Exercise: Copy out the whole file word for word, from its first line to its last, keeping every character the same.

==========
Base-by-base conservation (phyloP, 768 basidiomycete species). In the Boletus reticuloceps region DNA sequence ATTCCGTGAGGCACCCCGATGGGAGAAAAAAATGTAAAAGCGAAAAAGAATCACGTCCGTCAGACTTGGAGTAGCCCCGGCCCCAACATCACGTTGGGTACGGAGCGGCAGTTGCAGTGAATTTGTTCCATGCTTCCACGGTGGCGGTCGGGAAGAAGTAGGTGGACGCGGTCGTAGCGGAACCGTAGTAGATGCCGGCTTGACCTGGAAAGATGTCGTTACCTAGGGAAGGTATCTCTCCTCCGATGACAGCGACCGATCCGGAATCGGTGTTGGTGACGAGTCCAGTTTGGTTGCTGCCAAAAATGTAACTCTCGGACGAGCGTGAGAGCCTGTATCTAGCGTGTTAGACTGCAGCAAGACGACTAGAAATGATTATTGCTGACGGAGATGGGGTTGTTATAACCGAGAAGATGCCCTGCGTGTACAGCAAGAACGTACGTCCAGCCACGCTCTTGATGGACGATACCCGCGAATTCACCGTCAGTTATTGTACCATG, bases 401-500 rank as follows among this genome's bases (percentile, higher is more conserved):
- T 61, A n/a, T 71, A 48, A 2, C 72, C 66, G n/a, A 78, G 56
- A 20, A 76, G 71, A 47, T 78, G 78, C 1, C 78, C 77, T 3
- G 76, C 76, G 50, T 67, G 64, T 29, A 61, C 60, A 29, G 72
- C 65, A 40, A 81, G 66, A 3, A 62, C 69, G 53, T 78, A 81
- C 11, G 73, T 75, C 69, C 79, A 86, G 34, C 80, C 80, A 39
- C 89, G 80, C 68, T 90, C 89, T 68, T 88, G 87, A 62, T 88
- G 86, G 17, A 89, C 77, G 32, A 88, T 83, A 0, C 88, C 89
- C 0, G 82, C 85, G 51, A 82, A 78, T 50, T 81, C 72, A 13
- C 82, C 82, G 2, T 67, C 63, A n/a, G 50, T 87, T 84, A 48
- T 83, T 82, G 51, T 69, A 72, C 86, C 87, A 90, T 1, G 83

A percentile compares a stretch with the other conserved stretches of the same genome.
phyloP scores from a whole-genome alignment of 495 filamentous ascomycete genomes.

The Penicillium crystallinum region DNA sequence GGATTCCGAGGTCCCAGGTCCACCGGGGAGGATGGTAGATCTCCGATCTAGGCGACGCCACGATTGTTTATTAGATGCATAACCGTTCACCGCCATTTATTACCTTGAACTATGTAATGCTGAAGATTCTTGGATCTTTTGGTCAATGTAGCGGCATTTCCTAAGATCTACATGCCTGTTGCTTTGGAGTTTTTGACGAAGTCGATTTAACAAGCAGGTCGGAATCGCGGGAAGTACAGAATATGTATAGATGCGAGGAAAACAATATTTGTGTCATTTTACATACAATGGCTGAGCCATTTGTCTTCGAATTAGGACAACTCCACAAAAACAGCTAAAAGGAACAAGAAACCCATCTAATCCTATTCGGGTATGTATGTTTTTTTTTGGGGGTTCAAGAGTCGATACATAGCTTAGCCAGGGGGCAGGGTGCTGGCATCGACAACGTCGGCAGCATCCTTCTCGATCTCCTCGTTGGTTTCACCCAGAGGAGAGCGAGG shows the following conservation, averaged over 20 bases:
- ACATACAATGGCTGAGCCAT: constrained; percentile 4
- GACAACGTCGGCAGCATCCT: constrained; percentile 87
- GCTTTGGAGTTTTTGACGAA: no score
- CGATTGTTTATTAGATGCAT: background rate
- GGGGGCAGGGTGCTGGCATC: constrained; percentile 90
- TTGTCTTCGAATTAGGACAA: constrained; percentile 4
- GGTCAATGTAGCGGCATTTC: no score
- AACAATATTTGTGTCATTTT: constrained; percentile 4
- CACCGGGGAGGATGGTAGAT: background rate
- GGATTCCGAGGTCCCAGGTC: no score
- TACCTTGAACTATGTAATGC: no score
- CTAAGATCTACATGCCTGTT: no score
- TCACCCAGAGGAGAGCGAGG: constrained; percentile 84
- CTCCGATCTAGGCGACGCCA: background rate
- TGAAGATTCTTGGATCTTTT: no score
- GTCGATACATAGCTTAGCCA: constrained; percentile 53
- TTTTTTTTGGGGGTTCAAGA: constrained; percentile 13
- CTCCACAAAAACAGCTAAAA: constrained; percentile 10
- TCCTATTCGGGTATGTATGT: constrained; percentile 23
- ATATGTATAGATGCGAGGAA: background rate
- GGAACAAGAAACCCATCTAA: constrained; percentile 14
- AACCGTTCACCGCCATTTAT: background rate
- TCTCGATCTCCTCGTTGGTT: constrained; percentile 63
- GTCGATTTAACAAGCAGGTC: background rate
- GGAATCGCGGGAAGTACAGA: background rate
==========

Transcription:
Base-by-base conservation (phyloP, 768 basidiomycete species). In the Boletus reticuloceps region DNA sequence ATTCCGTGAGGCACCCCGATGGGAGAAAAAAATGTAAAAGCGAAAAAGAATCACGTCCGTCAGACTTGGAGTAGCCCCGGCCCCAACATCACGTTGGGTACGGAGCGGCAGTTGCAGTGAATTTGTTCCATGCTTCCACGGTGGCGGTCGGGAAGAAGTAGGTGGACGCGGTCGTAGCGGAACCGTAGTAGATGCCGGCTTGACCTGGAAAGATGTCGTTACCTAGGGAAGGTATCTCTCCTCCGATGACAGCGACCGATCCGGAATCGGTGTTGGTGACGAGTCCAGTTTGGTTGCTGCCAAAAATGTAACTCTCGGACGAGCGTGAGAGCCTGTATCTAGCGTGTTAGACTGCAGCAAGACGACTAGAAATGATTATTGCTGACGGAGATGGGGTTGTTATAACCGAGAAGATGCCCTGCGTGTACAGCAAGAACGTACGTCCAGCCACGCTCTTGATGGACGATACCCGCGAATTCACCGTCAGTTATTGTACCATG, bases 401-500 rank as follows among this genome's bases (percentile, higher is more conserved):
- T 61, A n/a, T 71, A 48, A 2, C 72, C 66, G n/a, A 78, G 56
- A 20, A 76, G 71, A 47, T 78, G 78, C 1, C 78, C 77, T 3
- G 76, C 76, G 50, T 67, G 64, T 29, A 61, C 60, A 29, G 72
- C 65, A 40, A 81, G 66, A 3, A 62, C 69, G 53, T 78, A 81
- C 11, G 73, T 75, C 69, C 79, A 86, G 34, C 80, C 80, A 39
- C 89, G 80, C 68, T 90, C 89, T 68, T 88, G 87, A 62, T 88
- G 86, G 17, A 89, C 77, G 32, A 88, T 83, A 0, C 88, C 89
- C 0, G 82, C 85, G 51, A 82, A 78, T 50, T 81, C 72, A 13
- C 82, C 82, G 2, T 67, C 63, A n/a, G 50, T 87, T 84, A 48
- T 83, T 82, G 51, T 69, A 72, C 86, C 87, A 90, T 1, G 83

A percentile compares a stretch with the other conserved stretches of the same genome.
phyloP scores from a whole-genome alignment of 495 filamentous ascomycete genomes.

The Penicillium crystallinum region DNA sequence GGATTCCGAGGTCCCAGGTCCACCGGGGAGGATGGTAGATCTCCGATCTAGGCGACGCCACGATTGTTTATTAGATGCATAACCGTTCACCGCCATTTATTACCTTGAACTATGTAATGCTGAAGATTCTTGGATCTTTTGGTCAATGTAGCGGCATTTCCTAAGATCTACATGCCTGTTGCTTTGGAGTTTTTGACGAAGTCGATTTAACAAGCAGGTCGGAATCGCGGGAAGTACAGAATATGTATAGATGCGAGGAAAACAATATTTGTGTCATTTTACATACAATGGCTGAGCCATTTGTCTTCGAATTAGGACAACTCCACAAAAACAGCTAAAAGGAACAAGAAACCCATCTAATCCTATTCGGGTATGTATGTTTTTTTTTGGGGGTTCAAGAGTCGATACATAGCTTAGCCAGGGGGCAGGGTGCTGGCATCGACAACGTCGGCAGCATCCTTCTCGATCTCCTCGTTGGTTTCACCCAGAGGAGAGCGAGG shows the following conservation, averaged over 20 bases:
- ACATACAATGGCTGAGCCAT: constrained; percentile 4
- GACAACGTCGGCAGCATCCT: constrained; percentile 87
- GCTTTGGAGTTTTTGACGAA: no score
- CGATTGTTTATTAGATGCAT: background rate
- GGGGGCAGGGTGCTGGCATC: constrained; percentile 90
- TTGTCTTCGAATTAGGACAA: constrained; percentile 4
- GGTCAATGTAGCGGCATTTC: no score
- AACAATATTTGTGTCATTTT: constrained; percentile 4
- CACCGGGGAGGATGGTAGAT: background rate
- GGATTCCGAGGTCCCAGGTC: no score
- TACCTTGAACTATGTAATGC: no score
- CTAAGATCTACATGCCTGTT: no score
- TCACCCAGAGGAGAGCGAGG: constrained; percentile 84
- CTCCGATCTAGGCGACGCCA: background rate
- TGAAGATTCTTGGATCTTTT: no score
- GTCGATACATAGCTTAGCCA: constrained; percentile 53
- TTTTTTTTGGGGGTTCAAGA: constrained; percentile 13
- CTCCACAAAAACAGCTAAAA: constrained; percentile 10
- TCCTATTCGGGTATGTATGT: constrained; percentile 23
- ATATGTATAGATGCGAGGAA: background rate
- GGAACAAGAAACCCATCTAA: constrained; percentile 14
- AACCGTTCACCGCCATTTAT: background rate
- TCTCGATCTCCTCGTTGGTT: constrained; percentile 63
- GTCGATTTAACAAGCAGGTC: background rate
- GGAATCGCGGGAAGTACAGA: background rate